A flurry of new deals, the first of an expected total of $6.7 billion this week, was priced yesterday with mixed results.
Secondary prices met the same fate as the market waited for today's competitive sale of $1.3 billion of California general obligation bonds.
Municipals opened with a firmer tone, thanks to modest gains posted in the Treasury market, which is hanging onto hopes for an ease in monetary policy by the Federal Reserve Board.
But activity turned dull as market players moved to the sidelines, content to let the Treasury market and new deals dictate price movement.
Some dollar bonds weakened slightly at the end of the day in sympathy with the Treasury market.
The December municipal contract settled down 6/32 to 95.20. The MOB spread widened to negative 254 from negative 251 Monday.
Although municipal market activity became muted, the Street developed a keen interest in the California bond deal, the largest sale planned for the week.
Expectations about the sale were mixed, as the state sells debt amidst well publicized fiscal woes.
Traders noted that if the deal stumbles, secondary prices would likely cheapen in sympathy.
"We're in a cycle where we sell Monday and Tuesday morning, buy it back after the deals are done, and then get better at the end of the week," a trader said. "If Thursday rolls around and you have deals that are not done you're in trouble. People are nervous about California falling into that scenario."
Market players speculated the new California long bonds could yield as low as 6.30% or as high as 6.40%.
There were no actively traded California GOs in the secondary, but market sources said the state's 6 1/4s of 2012 could be found quoted at 98 3/4-99 1/4, to yield approximately 6.36%.
The issue is rated Aa by Moody's, A-plus by Standard & Poor's, and AA by Fitch Investors Service.
Another potential impact on prices could come from the economic sector.
The markets will be watching the results of the September producer price and retail sales reports. Expectations are for friendly data, but any signs of economic strength will be a big disappointment.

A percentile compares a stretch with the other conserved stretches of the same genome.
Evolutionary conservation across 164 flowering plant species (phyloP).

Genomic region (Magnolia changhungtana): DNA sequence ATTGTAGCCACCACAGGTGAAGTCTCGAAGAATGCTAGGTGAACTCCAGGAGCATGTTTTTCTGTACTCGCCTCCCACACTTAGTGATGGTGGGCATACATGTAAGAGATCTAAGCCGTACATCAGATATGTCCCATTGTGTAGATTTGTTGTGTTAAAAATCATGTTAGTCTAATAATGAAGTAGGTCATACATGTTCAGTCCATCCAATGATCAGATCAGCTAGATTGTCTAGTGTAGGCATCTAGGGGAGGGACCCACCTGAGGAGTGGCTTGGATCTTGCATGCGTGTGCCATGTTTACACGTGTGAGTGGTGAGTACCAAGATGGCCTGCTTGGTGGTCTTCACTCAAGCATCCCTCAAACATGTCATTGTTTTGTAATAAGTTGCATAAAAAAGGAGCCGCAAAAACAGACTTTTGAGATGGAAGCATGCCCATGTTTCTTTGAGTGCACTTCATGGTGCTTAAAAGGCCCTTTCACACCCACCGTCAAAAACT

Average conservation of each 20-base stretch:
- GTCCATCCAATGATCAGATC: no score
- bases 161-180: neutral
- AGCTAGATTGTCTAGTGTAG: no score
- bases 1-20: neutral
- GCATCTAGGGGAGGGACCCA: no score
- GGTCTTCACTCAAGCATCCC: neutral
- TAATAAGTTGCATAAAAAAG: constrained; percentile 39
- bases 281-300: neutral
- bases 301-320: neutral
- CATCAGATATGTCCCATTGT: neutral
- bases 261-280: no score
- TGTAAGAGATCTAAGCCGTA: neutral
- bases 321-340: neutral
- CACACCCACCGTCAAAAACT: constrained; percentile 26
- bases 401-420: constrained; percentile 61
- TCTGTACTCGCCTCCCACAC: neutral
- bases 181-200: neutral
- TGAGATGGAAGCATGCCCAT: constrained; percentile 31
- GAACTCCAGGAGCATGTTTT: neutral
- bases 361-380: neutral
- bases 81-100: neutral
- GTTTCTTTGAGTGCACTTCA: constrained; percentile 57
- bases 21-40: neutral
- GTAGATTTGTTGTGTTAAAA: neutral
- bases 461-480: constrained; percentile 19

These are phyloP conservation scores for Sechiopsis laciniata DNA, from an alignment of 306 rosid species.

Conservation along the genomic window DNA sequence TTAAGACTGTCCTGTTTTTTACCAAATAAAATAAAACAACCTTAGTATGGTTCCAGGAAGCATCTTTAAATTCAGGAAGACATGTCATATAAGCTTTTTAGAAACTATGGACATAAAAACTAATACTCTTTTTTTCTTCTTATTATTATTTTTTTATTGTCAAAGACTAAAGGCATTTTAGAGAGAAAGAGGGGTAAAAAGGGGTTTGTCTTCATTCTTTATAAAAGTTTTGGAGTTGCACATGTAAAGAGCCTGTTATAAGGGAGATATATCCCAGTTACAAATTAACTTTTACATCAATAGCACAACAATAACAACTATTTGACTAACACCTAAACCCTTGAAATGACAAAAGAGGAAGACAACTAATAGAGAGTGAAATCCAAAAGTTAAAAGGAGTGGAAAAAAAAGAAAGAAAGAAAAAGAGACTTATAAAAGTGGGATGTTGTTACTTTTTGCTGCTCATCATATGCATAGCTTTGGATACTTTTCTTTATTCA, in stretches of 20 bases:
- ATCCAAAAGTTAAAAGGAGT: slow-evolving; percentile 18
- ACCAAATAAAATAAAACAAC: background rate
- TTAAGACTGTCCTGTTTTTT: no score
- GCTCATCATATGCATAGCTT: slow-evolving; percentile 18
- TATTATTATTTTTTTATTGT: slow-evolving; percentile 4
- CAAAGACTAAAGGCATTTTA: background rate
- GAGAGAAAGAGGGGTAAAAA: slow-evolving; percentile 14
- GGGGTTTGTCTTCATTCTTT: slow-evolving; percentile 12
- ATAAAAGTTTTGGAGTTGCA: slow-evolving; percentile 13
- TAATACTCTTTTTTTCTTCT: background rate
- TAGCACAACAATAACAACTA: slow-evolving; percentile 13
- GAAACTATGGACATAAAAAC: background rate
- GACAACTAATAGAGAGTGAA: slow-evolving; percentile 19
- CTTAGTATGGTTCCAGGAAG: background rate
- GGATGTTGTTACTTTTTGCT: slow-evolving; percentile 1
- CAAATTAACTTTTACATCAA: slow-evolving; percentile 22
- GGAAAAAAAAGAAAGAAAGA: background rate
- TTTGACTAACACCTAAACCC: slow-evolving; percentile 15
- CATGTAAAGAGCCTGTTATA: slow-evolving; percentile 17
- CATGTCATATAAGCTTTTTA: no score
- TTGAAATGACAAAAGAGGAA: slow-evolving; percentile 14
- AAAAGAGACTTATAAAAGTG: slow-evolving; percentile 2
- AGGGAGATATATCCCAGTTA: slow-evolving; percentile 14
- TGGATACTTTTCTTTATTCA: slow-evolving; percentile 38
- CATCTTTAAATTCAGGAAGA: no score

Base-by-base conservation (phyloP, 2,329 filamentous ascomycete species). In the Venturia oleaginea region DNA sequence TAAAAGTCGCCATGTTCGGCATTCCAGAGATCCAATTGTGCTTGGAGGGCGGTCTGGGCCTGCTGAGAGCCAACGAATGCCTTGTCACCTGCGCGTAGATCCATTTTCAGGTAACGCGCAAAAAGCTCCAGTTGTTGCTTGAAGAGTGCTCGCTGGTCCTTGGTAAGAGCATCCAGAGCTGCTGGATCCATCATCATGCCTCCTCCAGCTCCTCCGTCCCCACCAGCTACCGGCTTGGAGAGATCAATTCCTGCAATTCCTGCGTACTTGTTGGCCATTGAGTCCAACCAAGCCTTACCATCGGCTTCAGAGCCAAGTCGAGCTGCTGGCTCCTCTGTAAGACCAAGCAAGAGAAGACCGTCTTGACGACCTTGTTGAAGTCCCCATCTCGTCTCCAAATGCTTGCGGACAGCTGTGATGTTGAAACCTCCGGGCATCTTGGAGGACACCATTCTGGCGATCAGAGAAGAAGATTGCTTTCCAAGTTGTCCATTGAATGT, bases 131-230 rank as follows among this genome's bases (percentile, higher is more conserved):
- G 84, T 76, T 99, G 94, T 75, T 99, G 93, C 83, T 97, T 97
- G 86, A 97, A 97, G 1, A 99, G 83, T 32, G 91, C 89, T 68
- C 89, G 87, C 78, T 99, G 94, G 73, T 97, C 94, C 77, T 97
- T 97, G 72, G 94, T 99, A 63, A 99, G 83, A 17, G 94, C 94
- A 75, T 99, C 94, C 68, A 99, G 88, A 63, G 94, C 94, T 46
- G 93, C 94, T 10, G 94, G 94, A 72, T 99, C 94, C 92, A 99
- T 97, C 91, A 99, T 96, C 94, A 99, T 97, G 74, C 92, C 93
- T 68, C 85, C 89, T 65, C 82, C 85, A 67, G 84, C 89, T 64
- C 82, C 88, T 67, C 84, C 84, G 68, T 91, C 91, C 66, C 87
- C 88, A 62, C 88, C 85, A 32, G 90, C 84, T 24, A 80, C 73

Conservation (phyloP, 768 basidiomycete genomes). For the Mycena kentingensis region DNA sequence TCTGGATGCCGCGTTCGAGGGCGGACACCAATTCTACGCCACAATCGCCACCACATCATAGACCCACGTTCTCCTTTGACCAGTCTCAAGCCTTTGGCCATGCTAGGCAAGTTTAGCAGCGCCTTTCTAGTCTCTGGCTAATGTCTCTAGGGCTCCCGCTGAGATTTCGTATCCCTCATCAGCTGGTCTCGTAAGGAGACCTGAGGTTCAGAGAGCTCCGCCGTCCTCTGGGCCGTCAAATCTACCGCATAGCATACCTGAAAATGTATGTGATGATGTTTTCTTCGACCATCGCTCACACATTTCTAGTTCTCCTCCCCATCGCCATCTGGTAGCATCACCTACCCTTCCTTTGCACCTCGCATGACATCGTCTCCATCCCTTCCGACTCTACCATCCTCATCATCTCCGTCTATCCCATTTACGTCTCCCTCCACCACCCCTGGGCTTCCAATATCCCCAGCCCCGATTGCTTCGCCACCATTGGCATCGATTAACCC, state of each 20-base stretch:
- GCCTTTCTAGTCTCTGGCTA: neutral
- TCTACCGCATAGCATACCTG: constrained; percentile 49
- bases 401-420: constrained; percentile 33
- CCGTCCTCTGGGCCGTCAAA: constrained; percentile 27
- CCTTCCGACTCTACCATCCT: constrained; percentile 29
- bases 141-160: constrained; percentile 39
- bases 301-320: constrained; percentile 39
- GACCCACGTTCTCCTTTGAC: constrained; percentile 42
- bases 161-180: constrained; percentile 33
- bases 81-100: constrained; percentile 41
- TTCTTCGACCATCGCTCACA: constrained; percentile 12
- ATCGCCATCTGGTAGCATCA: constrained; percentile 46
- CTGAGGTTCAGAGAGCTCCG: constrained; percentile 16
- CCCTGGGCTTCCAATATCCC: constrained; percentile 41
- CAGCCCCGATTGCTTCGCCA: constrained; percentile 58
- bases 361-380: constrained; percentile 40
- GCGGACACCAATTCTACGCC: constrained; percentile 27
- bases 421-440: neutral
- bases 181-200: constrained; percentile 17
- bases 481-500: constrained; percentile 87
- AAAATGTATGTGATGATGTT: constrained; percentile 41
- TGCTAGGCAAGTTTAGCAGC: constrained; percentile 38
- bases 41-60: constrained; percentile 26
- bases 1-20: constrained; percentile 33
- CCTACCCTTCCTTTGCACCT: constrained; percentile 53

New issues were met with a mixed response yesterday as buyers remained in control, thanks to a heavy 30-day visible supply. The Bond Buyer calculated expected sales at $8.98 billion yesterday.
Leading competitive action, $136 million of Ohio State Public Facilities Commission higher education capital facilities revenue bonds were won by a bidding syndicate led by Morgan Stanley & Co.
The bonds were won with a net interest cost of 5.43050%. The firm reported an unsold balance of $44.3 million late in the session.
First Chicago Capital Markets had the cover bid with an NIC of 5.4730%.
The offering included serial bonds only, priced to yield from 3% in 1993 to 6.05% in 2007. The issue is rated A by Moody's Investors Service.
Negotiated New issues
Painewebber Inc. as senior manager priced $220 million of transportation excise tax revenue bonds for the Arizona Board of Transportation's Maricopa County regional area road fund.
Yields were lowered by five basis points from 1995 through 1997 and the deal was made noncallable.
The offering included $191 million of Series A serial bonds priced to yield from 3.60% in 1994 to 5.95% in 2005.
Series B serial bonds, containing the remaining $31 million of the loan, were also priced to yield from 3.60% in 1994 to 5.95% in 2005.
The issue is insured by the AMBAC Indemnity Corp. and rated triple-A by Moody's and Standard & Poor's Corp.